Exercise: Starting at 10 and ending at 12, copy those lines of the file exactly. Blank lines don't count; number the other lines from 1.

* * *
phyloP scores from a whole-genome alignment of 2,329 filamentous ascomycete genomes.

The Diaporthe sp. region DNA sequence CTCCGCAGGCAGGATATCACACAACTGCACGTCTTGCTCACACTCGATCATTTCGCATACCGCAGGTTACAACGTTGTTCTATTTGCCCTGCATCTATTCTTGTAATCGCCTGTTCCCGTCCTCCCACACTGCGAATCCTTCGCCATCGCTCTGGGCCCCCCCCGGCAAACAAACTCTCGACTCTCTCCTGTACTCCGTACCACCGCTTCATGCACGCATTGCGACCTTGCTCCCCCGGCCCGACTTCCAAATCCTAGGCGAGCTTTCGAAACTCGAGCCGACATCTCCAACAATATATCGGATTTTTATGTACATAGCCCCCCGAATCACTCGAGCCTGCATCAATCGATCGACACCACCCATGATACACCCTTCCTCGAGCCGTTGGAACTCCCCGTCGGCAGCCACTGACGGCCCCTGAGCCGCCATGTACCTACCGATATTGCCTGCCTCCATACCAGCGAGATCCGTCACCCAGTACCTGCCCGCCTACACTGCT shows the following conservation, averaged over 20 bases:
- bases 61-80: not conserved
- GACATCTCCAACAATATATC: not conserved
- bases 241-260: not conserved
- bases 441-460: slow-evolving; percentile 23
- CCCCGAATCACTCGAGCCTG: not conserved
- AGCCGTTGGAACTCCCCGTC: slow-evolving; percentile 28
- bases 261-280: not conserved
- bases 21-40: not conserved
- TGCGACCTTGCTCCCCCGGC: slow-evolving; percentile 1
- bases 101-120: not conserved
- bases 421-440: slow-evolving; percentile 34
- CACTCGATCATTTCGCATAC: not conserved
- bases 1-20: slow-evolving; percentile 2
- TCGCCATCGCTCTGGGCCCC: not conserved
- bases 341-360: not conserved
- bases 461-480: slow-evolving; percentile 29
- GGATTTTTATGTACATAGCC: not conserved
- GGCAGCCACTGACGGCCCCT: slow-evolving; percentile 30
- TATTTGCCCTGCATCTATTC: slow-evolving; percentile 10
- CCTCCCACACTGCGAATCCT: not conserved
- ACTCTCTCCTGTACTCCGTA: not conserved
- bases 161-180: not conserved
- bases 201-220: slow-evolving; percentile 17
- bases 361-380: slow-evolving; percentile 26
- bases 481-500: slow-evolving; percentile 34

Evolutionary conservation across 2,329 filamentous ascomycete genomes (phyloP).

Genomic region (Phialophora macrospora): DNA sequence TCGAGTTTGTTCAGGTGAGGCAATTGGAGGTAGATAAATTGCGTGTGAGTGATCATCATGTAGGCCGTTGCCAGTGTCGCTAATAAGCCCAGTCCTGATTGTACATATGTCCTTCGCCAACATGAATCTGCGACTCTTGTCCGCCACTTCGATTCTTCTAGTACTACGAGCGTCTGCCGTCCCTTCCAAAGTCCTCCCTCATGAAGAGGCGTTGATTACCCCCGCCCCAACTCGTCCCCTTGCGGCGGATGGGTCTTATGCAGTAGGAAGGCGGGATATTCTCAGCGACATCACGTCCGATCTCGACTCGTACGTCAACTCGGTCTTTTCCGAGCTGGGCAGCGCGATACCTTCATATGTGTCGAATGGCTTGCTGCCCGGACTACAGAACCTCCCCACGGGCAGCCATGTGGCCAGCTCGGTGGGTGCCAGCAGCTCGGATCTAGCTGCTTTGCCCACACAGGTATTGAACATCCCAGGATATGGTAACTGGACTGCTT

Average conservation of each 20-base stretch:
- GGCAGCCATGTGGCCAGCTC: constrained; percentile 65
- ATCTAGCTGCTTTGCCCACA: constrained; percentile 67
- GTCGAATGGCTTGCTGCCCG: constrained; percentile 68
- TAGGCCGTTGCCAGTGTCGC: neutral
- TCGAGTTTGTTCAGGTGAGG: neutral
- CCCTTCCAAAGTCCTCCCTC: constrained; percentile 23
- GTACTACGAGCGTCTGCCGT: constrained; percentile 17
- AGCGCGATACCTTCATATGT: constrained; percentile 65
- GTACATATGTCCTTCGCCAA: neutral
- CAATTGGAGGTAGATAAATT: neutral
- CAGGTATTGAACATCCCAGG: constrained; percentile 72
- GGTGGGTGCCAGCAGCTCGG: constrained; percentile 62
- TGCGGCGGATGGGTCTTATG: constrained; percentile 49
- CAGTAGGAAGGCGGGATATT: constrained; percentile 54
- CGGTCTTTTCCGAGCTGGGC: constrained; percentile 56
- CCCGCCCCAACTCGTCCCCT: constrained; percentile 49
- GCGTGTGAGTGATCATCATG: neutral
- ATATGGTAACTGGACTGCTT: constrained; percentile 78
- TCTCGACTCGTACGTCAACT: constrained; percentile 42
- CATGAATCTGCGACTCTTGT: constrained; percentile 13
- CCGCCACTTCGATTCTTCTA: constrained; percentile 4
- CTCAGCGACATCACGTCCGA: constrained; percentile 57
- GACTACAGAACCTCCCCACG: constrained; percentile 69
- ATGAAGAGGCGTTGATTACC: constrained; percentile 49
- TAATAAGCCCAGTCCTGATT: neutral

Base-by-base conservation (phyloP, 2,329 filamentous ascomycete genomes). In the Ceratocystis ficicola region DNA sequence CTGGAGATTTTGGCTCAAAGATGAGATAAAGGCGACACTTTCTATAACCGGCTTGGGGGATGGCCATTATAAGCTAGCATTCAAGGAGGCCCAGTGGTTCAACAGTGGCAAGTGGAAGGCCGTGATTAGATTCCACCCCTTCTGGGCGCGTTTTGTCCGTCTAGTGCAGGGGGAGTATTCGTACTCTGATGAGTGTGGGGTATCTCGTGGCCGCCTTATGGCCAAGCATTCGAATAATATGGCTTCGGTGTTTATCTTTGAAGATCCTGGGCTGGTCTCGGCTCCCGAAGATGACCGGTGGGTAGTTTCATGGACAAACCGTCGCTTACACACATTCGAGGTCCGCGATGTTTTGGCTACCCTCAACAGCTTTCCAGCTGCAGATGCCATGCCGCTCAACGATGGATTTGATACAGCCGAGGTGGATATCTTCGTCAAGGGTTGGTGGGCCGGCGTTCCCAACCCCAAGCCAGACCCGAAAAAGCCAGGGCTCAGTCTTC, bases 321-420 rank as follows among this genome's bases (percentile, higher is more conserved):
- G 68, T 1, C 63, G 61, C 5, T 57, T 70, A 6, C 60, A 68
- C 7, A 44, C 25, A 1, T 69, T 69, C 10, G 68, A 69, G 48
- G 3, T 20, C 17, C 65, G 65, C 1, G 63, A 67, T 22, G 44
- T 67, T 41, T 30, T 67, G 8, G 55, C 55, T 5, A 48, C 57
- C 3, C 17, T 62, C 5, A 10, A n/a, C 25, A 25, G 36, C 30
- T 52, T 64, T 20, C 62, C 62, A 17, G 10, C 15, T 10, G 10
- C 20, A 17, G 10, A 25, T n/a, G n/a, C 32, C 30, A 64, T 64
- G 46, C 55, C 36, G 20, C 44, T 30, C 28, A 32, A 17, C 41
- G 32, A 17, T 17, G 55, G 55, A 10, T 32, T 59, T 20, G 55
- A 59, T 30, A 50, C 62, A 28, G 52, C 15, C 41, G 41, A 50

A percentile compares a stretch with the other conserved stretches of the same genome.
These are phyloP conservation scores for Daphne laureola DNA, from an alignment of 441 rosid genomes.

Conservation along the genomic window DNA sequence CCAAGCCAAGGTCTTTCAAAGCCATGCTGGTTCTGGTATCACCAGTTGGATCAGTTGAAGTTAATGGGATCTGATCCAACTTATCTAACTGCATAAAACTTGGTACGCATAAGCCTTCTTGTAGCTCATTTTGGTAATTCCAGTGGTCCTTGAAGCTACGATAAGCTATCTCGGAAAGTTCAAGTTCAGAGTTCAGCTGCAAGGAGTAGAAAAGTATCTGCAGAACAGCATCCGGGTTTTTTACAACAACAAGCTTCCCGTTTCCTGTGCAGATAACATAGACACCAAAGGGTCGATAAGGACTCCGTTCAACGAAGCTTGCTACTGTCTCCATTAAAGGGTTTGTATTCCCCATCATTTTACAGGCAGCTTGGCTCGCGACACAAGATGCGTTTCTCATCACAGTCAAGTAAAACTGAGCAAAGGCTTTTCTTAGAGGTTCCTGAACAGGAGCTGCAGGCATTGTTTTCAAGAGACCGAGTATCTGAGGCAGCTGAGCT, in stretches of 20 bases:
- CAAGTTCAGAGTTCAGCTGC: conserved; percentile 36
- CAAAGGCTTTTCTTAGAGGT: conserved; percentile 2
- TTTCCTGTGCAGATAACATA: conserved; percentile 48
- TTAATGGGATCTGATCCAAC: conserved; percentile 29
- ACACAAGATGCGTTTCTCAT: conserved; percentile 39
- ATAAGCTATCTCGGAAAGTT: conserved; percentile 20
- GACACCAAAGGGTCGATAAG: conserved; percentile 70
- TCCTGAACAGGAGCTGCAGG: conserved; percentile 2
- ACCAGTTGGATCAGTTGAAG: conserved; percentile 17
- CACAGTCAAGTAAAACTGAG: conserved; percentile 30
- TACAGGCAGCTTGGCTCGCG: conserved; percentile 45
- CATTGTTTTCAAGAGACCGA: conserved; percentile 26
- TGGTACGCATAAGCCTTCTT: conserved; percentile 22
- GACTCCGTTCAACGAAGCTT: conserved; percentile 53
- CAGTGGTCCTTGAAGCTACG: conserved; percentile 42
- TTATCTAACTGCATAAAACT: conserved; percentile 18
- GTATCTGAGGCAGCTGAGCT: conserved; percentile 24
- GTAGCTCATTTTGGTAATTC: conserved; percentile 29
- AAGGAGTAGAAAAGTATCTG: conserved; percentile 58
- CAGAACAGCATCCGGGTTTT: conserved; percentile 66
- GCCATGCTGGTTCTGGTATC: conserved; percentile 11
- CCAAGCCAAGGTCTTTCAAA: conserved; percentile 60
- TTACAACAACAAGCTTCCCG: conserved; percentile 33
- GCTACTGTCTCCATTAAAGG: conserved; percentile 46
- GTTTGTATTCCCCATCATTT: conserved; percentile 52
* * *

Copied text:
- bases 21-40: not conserved
- TGCGACCTTGCTCCCCCGGC: slow-evolving; percentile 1
- bases 101-120: not conserved